A beautifying lie? Culture and kitsch @London2012
This article looks at some of the cultural politics and aesthetic strategies involved in constructing a scenario for the host city presentation at the Opening Ceremony of the Olympics in London 2012. It starts by looking at some of the implications of Danny Boyle's choice of Caliban's famous speech in The Tempest as the keynote theme for his 'Isle of Wonders' spectacle. It is argued that a post-colonial version of Britain's island story is likely to be compromised by the necessity of projecting a happy-clappy brand of multiculturalism, the historical roots of which go back to the eighteenth century and the aesthetic-cum-political principle of 'order in variety'. The article then looks at how this principle has been post-modernised through the idiom of kitsch, now a central feature in the promotion of the Olympic Dream. If London 2012 is to be more than a beautifying lie, then we will have to recognise, like Caliban, that its promise of riches falling from the sky is indeed the stuff that dreams are made on.
No Reference information available - sign in for access.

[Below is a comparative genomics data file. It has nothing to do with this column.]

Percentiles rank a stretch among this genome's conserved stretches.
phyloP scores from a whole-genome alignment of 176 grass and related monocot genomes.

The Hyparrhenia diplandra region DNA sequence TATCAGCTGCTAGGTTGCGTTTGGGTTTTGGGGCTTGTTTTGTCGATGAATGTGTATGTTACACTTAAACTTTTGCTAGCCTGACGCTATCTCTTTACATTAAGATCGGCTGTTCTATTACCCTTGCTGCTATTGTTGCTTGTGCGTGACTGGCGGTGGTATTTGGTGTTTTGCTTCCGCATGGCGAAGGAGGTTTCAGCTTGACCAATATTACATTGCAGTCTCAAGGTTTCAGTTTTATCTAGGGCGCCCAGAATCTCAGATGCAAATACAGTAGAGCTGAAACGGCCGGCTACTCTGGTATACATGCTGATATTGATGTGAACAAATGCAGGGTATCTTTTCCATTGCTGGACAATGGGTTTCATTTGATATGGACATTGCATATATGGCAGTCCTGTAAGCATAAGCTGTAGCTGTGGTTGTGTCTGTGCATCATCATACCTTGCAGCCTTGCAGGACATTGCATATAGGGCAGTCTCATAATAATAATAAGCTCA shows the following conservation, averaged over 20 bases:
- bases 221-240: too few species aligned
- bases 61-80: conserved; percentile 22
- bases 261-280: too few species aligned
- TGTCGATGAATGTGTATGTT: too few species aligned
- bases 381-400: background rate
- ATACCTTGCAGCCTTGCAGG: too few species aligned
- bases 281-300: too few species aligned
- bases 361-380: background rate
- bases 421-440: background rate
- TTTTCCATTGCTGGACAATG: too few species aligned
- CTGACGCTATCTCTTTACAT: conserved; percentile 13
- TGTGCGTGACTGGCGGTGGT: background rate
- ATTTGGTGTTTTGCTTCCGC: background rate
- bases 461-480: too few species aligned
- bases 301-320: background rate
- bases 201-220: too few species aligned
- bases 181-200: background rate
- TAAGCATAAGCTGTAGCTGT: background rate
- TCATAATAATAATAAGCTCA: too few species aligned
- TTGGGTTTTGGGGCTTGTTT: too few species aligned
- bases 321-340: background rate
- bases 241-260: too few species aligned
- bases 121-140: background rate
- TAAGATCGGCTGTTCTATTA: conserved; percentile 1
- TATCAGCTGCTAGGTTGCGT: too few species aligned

No Citation information available - sign in for access.
No Supplementary Data.
Document Type: Research Article
Publication date: 2012-04-01
More about this publication?
- Soundings pioneers thoughtful, critical ideas on culture, society and politics. That's why leading left thinkers from Britain, Latin America, Asia, the United States and Europe debate their ideas in our pages.
'Deeply thoughtful about the public life of politics and the intimacy of our private lives and how they interconnect. Soundings is one of the few places where you read ideas which can change your mind.' Madeleine Bunting
- Editorial Board
- Information for Authors
- Subscribe to this Title
- Ingenta Connect is not responsible for the content or availability of external websites